Electronics Recycling June 15th at FHS

Don’t Throw it Out!

On Saturday June 15th, recycle your old electronics and support us. We are holding our 4th Electronics Recycling Event at Framingham High School (115 A Street, Framingham) from 9 am to 3 pm . For a small tax-deductible donation, we will make sure your old electronics are disposed of properly.
The fees per item are:
$1 for each cell phone (and other small portable devices);
$5 for each inkjet printer, VCR, scanner and toaster oven;
$10 for computers, laptops, microwaves, laser printers, dehumidifies and all flat screen monitors;
$15 for TVs with screens measuring less than 24” diagonally (including all flat screens);
$25 for TVs measuring 24” and above, and window air conditioners;
$30 for projection, wooden  and console TVs, all white goods, such as washers, dryers, refrigerators and stoves.
Charges for larger items are based on size.
All items will be recycled and hard drives are sanitized/erased or destroyed by A & P Enterprises of Berkley MA.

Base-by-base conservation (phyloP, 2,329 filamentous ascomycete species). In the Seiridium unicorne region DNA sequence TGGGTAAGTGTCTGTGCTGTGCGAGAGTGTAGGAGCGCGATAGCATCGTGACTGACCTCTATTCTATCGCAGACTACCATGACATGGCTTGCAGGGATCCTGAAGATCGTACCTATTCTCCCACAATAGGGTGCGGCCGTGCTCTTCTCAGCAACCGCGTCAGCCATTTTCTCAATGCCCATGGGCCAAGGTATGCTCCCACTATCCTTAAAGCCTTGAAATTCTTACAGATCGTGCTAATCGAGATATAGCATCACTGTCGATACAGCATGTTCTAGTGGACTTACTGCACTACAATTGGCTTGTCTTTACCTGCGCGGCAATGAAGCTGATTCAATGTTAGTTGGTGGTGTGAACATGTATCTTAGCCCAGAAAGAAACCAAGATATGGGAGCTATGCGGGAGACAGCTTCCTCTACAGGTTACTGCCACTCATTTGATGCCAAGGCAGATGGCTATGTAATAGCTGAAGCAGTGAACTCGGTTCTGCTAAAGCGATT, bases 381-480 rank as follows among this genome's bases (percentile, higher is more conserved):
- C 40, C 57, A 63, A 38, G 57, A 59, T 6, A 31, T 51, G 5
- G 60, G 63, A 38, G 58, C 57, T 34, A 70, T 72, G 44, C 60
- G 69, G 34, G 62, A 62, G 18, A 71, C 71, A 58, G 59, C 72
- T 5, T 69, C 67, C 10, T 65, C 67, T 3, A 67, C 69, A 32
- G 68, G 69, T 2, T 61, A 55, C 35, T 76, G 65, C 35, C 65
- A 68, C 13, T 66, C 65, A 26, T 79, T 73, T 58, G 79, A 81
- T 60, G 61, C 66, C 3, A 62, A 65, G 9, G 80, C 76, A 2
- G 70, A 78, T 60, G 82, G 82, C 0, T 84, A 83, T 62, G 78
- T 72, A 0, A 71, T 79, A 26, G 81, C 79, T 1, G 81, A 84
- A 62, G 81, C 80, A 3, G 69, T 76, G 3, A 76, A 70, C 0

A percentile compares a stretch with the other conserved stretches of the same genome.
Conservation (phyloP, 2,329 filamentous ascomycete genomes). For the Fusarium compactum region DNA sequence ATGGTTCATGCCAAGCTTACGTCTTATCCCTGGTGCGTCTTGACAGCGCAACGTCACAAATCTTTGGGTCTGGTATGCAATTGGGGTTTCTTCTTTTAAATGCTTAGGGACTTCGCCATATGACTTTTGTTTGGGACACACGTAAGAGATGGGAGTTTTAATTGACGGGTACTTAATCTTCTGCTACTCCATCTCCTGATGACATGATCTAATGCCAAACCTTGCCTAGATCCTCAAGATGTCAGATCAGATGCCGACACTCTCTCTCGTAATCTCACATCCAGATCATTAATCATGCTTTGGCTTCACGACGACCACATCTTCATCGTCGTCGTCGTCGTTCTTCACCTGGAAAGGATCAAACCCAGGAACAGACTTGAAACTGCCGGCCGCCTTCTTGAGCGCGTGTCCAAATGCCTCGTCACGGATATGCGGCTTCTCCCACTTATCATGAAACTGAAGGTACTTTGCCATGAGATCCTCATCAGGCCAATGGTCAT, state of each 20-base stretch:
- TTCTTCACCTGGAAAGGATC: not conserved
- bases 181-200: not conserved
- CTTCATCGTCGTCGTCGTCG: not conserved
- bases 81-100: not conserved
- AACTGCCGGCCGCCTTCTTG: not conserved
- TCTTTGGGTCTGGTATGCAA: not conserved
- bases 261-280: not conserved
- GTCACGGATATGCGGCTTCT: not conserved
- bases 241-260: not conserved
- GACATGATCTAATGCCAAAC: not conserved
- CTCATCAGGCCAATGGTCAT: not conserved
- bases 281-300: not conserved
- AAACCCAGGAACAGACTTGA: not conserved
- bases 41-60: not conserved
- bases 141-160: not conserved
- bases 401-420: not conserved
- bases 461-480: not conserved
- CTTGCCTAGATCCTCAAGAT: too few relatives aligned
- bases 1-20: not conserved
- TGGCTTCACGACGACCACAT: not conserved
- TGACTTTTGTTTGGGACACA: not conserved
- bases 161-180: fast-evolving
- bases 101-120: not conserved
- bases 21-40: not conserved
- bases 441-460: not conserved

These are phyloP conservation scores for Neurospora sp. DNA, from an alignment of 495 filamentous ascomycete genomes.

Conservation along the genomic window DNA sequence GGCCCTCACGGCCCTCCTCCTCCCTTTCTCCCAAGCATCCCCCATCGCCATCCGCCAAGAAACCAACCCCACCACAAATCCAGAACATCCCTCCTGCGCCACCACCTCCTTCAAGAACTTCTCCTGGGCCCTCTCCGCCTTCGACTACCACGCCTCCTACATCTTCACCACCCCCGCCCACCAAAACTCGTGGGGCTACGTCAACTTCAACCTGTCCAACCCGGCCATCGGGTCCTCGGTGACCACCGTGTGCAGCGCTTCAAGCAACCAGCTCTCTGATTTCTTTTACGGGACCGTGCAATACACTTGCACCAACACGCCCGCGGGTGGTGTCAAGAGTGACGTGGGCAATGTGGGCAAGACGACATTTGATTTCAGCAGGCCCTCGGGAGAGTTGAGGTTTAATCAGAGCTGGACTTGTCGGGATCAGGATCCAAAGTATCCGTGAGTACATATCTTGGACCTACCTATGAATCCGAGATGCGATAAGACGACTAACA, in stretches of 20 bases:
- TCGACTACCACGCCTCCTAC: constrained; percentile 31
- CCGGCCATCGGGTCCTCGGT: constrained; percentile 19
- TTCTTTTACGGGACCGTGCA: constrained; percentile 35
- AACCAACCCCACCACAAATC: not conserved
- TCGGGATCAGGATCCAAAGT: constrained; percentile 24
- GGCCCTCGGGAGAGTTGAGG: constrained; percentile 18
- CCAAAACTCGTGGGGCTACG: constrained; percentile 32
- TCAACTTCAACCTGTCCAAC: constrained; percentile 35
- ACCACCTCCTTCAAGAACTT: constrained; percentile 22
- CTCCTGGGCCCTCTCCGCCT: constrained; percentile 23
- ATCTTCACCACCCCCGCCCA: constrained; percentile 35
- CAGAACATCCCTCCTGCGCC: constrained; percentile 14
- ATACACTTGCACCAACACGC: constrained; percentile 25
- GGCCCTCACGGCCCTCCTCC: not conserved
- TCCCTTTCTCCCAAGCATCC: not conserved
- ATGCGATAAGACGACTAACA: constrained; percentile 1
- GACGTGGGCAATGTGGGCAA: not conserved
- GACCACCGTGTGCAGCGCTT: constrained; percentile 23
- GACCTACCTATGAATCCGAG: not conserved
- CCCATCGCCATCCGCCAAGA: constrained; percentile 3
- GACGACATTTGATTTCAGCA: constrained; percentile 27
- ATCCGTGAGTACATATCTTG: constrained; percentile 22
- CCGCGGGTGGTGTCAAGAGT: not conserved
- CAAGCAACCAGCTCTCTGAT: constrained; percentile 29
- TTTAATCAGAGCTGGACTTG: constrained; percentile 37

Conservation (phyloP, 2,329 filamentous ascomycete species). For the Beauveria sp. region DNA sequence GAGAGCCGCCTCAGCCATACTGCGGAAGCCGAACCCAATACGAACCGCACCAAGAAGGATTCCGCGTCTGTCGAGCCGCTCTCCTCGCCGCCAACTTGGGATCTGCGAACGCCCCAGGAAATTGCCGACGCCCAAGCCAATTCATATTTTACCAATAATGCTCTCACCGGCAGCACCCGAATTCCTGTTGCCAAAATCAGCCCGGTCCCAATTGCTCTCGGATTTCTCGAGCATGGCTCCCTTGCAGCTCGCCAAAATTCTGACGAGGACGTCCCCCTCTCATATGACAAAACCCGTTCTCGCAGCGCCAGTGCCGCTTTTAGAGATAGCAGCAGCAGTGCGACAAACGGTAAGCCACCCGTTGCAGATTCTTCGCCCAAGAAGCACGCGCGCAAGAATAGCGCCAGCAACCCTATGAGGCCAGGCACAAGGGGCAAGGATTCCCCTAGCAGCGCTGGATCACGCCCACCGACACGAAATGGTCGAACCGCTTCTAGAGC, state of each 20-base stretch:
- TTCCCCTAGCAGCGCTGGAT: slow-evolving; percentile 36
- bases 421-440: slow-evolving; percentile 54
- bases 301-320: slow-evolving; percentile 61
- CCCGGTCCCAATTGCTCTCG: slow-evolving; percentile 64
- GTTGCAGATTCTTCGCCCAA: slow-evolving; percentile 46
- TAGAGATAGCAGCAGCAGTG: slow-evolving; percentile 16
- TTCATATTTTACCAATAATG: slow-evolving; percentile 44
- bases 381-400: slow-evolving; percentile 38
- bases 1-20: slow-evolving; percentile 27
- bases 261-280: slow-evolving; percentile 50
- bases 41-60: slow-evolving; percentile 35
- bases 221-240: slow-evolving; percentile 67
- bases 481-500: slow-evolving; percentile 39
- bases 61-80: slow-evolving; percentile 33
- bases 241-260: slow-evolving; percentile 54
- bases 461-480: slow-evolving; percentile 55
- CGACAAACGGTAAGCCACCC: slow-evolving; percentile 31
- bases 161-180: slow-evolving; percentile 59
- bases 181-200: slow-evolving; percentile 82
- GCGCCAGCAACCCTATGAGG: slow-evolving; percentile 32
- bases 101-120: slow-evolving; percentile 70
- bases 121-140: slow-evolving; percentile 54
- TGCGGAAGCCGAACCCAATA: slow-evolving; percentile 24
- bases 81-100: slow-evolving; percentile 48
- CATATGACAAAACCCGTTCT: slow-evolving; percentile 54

How to keep an axle from flexing

From: Jason Brett:

So with axle flex you’re usually dealing with some form of three-point beam bending. The deflection of the shaft is — as you’ve pointed out — affected by both length and thickness. The thickness comes into play as the “moment of inertia” of the beam… for a square shaft the formula is proportional to the fourth power of thickness. Doubling the thickness will result in a 2^4 increase in resistance to bending, and therefore deflection should be reduced by a factor of 16.